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Ryerson International is supporting the expansion of international destinations
My options for an exchange semester included several countries in Europe, several universities in Australia or Singapore. An opportunity that required me to empty my bank account to immerse myself in a different culture for five months didn’t give me the option to go to the part of the world I want to learn more about.
As a first generation Canadian, there is another culture in the world that I have a connection to and it’s one I’ve only experienced through my parents. Given that exchange is a serious time and money commitment I’m lucky to have been able to study abroad, and yet if I had more options, I would have chosen differently.
In October, Ryerson announced its first ever internationalization strategy. Internationalization — the process of making something international — is not just the intake of more international students, but also having Ryerson recognized in other countries.
The strategy includes five overarching pillars with goals of increasing the number of international students at Ryerson, expanding and diversifying the amount of international exchange programs for students and collaborating with universities abroad.
Global Learning manager Emma Wright, who oversees the section of Ryerson International that supports domestic students who want to go abroad, led the strategy on upcoming international opportunities.
One part of the internationalization strategy is expanding the opportunities available to the diverse Ryerson student population. Wright said semester-long exchanges that take students to European countries or Australia will always exist, but they want to add more programs to make studying abroad more accessible.
“The reason why we have this Eurocentric focus is because it’s a legacy of imperial and colonial relations that we tend to focus on. Countries or regions that share similar perspectives, have western perspective or a western perspective has been imposed,” Wright said.
Last year, the provincial government created Ontario’s International Postsecondary Education Strategy. This past August, the Minister of International Trade Diversification, Jim Carr, announced the federal government’s $150 million international education initiative.
The funding will provide outbound mobility for up to 11,000 college and university undergraduate students to study or work abroad. Half of the funds will go towards students who are underrepresented in international opportunities, such as people from low income backgrounds, students with disabilities and Indigenous students.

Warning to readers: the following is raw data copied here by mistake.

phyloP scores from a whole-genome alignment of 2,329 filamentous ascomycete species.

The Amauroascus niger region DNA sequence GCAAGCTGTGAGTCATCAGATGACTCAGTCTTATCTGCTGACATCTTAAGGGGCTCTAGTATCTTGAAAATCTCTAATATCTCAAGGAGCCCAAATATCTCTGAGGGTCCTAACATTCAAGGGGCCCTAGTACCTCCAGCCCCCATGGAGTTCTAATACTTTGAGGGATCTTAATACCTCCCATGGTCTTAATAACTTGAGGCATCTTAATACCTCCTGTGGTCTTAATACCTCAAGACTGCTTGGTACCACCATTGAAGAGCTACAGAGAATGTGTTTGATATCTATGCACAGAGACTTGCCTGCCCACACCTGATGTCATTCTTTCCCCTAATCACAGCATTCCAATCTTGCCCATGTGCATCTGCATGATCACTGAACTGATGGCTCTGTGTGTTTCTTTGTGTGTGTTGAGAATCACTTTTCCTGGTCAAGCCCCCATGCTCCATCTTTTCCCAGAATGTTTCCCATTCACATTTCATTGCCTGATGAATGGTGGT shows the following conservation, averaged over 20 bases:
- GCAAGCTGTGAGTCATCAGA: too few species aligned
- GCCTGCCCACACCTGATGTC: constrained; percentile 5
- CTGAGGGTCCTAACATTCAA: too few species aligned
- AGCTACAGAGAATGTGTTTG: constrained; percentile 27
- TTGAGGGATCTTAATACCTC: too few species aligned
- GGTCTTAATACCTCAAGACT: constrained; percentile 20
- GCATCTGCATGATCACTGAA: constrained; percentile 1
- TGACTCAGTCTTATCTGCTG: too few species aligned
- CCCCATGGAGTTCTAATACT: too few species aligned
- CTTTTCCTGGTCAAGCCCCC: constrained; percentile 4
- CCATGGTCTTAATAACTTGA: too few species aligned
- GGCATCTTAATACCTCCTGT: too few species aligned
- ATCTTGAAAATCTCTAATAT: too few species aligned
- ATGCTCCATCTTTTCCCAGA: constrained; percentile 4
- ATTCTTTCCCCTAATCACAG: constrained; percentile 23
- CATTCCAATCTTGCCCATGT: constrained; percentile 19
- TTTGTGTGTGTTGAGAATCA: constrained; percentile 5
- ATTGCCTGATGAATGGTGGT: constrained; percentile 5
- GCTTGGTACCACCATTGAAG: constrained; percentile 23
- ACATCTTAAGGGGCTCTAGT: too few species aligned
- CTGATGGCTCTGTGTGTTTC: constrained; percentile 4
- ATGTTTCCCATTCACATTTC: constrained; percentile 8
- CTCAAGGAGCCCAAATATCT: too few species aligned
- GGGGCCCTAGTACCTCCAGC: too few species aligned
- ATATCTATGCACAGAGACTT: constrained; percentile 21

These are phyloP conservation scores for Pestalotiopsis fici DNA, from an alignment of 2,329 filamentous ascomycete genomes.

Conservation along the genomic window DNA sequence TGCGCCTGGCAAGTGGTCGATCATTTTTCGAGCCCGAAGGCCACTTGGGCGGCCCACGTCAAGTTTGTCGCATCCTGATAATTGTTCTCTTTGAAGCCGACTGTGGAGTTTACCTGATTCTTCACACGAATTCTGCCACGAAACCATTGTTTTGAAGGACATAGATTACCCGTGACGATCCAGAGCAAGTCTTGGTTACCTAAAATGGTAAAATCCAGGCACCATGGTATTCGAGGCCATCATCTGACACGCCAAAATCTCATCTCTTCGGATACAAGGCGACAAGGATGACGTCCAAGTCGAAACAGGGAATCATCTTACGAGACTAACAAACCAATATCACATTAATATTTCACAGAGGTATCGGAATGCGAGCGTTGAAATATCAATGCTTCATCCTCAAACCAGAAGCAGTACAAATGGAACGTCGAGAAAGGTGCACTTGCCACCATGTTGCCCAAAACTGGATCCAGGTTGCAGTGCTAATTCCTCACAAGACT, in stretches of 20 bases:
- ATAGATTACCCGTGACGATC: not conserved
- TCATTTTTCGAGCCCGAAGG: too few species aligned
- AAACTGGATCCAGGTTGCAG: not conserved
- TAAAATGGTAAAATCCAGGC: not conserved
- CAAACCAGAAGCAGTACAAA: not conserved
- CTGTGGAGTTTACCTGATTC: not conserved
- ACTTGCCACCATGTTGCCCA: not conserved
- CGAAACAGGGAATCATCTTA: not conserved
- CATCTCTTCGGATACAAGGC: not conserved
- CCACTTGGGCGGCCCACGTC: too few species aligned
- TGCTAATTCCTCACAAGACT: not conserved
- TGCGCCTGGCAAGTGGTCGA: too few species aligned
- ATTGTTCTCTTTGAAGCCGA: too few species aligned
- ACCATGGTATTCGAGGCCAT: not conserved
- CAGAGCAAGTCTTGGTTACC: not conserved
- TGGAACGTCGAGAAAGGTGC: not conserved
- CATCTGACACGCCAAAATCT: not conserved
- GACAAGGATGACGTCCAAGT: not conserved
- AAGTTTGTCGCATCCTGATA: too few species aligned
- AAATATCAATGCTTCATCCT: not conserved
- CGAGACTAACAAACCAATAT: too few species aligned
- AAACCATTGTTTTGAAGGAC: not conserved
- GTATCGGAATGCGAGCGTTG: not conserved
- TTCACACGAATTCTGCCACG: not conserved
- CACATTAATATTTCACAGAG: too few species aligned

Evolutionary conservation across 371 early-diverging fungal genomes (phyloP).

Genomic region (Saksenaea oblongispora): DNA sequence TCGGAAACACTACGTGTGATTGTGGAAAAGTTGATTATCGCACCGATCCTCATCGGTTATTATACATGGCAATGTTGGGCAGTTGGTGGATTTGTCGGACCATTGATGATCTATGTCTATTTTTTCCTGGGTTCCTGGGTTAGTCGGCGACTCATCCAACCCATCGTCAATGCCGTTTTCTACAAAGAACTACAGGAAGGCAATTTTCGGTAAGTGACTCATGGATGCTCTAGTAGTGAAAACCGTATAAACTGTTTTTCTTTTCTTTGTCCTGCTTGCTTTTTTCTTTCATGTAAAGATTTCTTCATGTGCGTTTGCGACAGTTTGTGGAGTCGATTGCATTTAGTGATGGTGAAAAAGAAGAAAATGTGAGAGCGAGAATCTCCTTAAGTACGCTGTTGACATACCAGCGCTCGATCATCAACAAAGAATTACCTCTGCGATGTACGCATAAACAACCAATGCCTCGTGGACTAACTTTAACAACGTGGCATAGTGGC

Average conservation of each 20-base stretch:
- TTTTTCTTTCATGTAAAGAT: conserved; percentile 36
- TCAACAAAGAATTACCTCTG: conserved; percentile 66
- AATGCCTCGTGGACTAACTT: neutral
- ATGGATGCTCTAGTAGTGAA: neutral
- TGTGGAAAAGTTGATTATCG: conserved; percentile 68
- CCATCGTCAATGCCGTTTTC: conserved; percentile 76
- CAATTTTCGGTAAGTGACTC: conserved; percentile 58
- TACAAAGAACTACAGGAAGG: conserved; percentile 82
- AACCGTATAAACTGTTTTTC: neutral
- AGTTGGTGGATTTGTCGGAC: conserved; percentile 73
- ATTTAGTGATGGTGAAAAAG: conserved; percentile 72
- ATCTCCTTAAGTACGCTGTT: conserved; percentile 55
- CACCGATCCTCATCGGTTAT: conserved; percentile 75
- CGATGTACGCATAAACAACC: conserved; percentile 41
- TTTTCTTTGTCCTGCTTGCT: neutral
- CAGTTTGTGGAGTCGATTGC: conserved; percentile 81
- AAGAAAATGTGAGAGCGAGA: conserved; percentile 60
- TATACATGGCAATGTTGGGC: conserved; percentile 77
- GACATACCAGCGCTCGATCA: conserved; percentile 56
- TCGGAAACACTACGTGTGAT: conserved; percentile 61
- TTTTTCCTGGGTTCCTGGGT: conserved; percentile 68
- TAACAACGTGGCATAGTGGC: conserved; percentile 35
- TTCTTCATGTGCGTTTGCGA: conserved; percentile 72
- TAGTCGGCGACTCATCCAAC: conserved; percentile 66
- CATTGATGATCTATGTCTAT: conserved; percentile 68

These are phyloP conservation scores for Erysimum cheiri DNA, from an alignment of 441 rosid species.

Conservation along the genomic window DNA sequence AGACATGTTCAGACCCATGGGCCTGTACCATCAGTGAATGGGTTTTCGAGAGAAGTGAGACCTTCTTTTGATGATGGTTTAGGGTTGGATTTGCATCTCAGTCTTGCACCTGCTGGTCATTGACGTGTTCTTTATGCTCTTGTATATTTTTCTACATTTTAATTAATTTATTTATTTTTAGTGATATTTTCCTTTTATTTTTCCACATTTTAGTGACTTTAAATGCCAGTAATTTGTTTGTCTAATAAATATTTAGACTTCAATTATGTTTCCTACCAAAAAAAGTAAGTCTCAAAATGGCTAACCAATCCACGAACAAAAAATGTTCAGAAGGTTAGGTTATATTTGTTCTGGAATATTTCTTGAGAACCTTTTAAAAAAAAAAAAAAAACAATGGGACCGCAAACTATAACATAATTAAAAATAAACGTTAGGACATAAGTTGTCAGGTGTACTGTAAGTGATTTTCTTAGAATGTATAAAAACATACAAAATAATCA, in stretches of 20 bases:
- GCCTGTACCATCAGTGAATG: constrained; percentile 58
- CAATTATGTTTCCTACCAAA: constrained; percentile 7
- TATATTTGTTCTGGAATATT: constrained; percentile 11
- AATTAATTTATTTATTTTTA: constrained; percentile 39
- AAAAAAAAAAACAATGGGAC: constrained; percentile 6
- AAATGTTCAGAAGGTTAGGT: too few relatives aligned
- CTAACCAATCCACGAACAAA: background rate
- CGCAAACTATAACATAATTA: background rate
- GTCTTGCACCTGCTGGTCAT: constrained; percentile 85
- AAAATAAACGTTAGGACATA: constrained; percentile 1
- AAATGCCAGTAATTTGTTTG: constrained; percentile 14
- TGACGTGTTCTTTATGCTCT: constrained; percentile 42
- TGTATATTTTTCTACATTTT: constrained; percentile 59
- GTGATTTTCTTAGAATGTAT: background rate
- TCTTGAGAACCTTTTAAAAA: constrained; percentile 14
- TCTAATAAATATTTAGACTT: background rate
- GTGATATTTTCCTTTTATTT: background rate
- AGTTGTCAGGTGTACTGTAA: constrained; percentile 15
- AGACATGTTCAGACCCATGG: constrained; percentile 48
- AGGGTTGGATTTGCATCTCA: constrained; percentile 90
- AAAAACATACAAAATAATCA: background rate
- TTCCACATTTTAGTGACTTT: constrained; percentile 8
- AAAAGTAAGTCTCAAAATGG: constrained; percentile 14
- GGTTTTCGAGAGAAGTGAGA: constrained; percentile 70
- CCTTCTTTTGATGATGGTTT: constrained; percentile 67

Wright said she sees that students have a desire to go somewhere they have a connection with. Expanding the destination for exchange would increase the range of students these opportunities appeal to.
“There is more and more demand for shorter opportunities, like a week or two because they’re often more accessible,” Wright said.
Over the past year, Global Learning at Ryerson has been able to help support new international study opportunities that are models for the types of expansion they’re working towards. Donisha Prendergast is an image arts student who organized a three week course that took place in Ghana, with professor Mark Campbell.
All four students who took part in the course identified as having a connection to the African diaspora. During the three weeks, the students created art, met with local leaders, collaborated with professors at the University of Cape Coast and took trips to local historical sites. All of these experiences were supplemented with readings from Campbell.
Prendergast said a pivotal learning moment on the trip was when the group visited the slave castles on Cape Coast and there was a different entrance fee for those who were Ghanaians and those who were not.
“The very reason why I am here is because my ancestors were enslaved and forced through these doors…this is my history,” she said. “It’s important to have these unnerving conversations.”
Being a part of a diaspora places people in a confusing middle ground in understanding their identity.
“As people who are born in the diaspora, it’s not easy for us to go back home and feel like we fit in. People who are home don’t understand why we feel so strongly about identifying with our homeland,” Prendergast said.
Another type of exchange Global Learning wants to support is one led by Yellowhead Institute. This past summer, six Indigenous students traveled to New Zealand to attend the largest conference for Indiengous Studies.
Studying abroad can create an environment where students are forced to explore their identity. Being in another country with a different culture allows a person to be reflective of themselves and their place in the world.
“It can often be a tumultuous experience,” said Wright, adding that she wants to make sure students have the support to work through some of the difficult questions that come up in these situations.
Part of Wright’s intention with the Global Learning framework was to try to answer the question, “How can we make sure that global learning is something that is meaningful and connects to students in different ways?”
The exchange program I chose was in Denmark and after my experience, it’s the only place other than Toronto I’ve ever called home. Though it is a western country with similar values to Canada, my brown skin, black hair and English capacity were points of confusion I found myself explaining often. I define myself as Filipino-Canadian, and yet the Philippines is somewhere I’ve only ever visited once in my life.
The strategy is still in its early stages. While the intention is to create diverse international options for the Ryerson population, only time will show if the strategy is impactful.